By Si Thu, Myanmar Red Cross, and Lasse Norgaard, IFRC
Cyclone Nargis was named after the Urdu word for daffodil. In Myanmar, the name of the devastating cyclone has a more mortal meaning. "Nar" means pain, and "gis" means messed up.
Millions of lives were "painfully messed up" when Nargis hit the Ayeyarwady Delta in early May 2008. The past two years have been tough for most of the survivors, trying to get back on their feet after having lost loved ones, houses, boats, paddy fields, livestock, tools and water supplies.
The resilience of the people in the delta and their determination to rebuild their own life and assist others have been highlighted time and again by agencies working there.
However, major challenges remain with an estimated 100,000 families still living in insufficient shelters and with many survivors caught in a vicious cycle of debt, having to borrow money to make money.
Thanks to generous donations from all around the world, the Red Cross is able to support the construction of 15,000 new homes. This may increase by an additional 3,000 as needs remain high.
Additionally, support is given to the construction of more than 90 schools, cyclone shelters and community centres are under repair.
"Communities are closely involved in selecting the beneficiaries, and we have placed 'letter boxes' in the villages, where those who are too shy or disagree with decisions can post their complaints or suggestions," says Bernd Schell, the head of the IFRC country office in Myanmar.
SURVIVORS GET INVOLVED
In one village in Dedaye Township, people suggested increasing support to landless labourers. Land was allocated to them, and 40 new houses built. They now have the right to build more homes on the land provided.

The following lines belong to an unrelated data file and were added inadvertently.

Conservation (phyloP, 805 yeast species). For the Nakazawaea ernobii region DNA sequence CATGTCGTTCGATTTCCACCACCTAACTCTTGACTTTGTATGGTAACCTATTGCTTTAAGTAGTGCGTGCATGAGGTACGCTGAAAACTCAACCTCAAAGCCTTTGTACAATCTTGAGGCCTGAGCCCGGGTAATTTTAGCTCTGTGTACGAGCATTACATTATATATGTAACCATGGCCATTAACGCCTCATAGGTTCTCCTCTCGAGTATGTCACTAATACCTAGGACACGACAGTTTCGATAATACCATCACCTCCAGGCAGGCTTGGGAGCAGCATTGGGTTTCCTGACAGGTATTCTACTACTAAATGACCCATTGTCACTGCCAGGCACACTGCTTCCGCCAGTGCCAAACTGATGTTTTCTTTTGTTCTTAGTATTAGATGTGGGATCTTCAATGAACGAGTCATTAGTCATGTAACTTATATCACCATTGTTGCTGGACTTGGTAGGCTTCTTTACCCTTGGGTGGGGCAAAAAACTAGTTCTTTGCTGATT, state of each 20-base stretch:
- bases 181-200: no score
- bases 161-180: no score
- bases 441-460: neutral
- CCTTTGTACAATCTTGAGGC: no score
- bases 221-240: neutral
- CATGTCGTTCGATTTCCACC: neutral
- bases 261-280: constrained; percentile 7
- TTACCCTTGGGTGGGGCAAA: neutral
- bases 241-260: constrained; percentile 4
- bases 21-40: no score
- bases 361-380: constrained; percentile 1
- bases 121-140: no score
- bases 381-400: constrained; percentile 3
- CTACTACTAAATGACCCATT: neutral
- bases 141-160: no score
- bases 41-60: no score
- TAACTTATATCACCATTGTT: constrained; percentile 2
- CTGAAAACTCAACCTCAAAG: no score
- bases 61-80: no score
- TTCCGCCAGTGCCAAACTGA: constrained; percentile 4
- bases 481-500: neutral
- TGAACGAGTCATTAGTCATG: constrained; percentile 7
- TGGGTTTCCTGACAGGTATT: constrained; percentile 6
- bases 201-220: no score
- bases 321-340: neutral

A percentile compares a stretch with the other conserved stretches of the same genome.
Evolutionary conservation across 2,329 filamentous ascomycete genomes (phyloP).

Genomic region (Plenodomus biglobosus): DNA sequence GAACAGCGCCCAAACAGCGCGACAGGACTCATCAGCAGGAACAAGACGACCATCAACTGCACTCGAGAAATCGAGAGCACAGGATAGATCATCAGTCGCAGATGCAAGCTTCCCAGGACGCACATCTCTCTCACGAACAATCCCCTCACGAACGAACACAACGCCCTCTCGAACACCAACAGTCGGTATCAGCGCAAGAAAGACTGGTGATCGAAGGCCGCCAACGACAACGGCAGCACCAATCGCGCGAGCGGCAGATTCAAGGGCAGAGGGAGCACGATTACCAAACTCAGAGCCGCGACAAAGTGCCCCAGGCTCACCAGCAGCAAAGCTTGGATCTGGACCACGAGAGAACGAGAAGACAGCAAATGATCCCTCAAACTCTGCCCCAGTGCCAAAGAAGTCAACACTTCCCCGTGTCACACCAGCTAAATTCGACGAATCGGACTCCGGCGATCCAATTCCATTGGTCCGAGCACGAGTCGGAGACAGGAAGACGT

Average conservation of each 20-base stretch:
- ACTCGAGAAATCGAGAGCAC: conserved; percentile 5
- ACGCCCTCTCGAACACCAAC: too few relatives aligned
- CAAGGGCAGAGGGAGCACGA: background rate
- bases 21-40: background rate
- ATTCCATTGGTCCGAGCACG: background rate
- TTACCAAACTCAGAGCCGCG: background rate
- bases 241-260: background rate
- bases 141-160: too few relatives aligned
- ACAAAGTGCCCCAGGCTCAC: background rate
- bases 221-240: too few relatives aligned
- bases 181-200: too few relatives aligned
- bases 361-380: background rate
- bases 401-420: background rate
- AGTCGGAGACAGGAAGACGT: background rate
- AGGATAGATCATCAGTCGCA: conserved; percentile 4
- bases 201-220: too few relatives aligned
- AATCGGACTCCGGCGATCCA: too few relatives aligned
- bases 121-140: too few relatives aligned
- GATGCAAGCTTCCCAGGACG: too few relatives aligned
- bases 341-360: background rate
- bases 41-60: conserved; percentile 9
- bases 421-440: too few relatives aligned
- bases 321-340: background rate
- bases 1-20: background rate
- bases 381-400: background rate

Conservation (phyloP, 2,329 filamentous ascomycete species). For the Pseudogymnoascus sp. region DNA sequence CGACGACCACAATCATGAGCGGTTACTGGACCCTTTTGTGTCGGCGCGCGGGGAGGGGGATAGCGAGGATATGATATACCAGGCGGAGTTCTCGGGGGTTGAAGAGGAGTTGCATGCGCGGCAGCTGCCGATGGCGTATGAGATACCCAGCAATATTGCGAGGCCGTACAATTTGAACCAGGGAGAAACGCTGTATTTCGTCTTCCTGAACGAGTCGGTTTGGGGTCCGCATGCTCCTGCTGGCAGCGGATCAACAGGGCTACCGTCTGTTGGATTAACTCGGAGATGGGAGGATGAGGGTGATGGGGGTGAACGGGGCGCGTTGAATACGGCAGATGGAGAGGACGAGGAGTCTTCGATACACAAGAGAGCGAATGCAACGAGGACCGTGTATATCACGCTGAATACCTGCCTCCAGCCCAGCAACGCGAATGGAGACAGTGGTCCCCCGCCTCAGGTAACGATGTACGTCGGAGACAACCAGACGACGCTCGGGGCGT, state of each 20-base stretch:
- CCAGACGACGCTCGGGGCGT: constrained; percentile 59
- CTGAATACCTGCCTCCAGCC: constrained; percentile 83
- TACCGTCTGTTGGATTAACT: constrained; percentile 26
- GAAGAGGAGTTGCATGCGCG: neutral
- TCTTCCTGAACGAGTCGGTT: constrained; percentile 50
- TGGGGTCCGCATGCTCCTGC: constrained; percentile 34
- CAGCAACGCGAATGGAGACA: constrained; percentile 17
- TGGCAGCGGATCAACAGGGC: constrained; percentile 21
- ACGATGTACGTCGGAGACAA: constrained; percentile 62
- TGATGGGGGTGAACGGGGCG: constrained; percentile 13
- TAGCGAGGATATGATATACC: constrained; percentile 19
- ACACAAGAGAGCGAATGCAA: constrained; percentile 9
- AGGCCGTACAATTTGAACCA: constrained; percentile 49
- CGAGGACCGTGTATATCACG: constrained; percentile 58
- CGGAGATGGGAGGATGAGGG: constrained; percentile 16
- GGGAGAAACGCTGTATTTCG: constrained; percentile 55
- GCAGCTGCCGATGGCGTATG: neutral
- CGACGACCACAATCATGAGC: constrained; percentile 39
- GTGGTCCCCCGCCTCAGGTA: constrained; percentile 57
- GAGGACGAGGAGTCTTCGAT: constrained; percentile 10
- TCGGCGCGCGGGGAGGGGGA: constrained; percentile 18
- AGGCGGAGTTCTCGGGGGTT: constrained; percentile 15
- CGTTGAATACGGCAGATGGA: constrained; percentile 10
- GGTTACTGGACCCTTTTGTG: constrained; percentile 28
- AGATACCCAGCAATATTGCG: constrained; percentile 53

"We also try to integrate all our recovery programmes where possible. For example a school can also serve as an evacuation centre in a disaster situation. At the same time we can improve the water supplies and sanitation and work with teachers to promote hygiene awareness and teach students about disaster preparedness. We can provide water and sanitation and educate the students in hygiene ... and we can plant trees to create a nice environment," explains Schell.
Daw Lay Lay Khin is one of the survivors of the cyclone who is benefitting from a new Asset Recovery programme, which is designed to give people a chance to make an income.
Before Nargis, she was raising ducks near her home in Kyakliat Township, but they all perished in the cyclone. Since then, she has lacked the capital to restart her business.
Now she has received a donation of 20 ducks and with a small cash grant she has bought another 10. She has also received training in duck farming, and with 15 eggs per day to sell at the market, Lay Lay Khin will soon be able to buy an additional 20 ducks taking her flock back to its original pre-Nargis number.
The story of U Myo Min Htut in Maubin is another illustration of how a little financial help can make a big difference in helping someone to recover. When the cyclone submerged his fruit plantation, he was left with no money to restart his business and had to work as a casual labourer.
After receiving a few hundred banana palms and the equivalent of 30 dollars, he is now ready to pluck and sell his first bananas in two years. He soon expects to earn the same as before Nargis, perhaps even more.
The Red Cross livelihoods' support programme is also targeting larger groups, such as farmers with small holdings. Many paddy fields were destroyed and large areas of land affected by salinity after the cyclone.
A special programme for almost 4000 farmers has provided them with fertilisers, cash and training to restore their paddy-fields to productivity. Some of the farmers have taken an extra step and are now qualified to train other farmers.
The rice production in the delta is estimated to be around 60 percent of what it was before Nargis.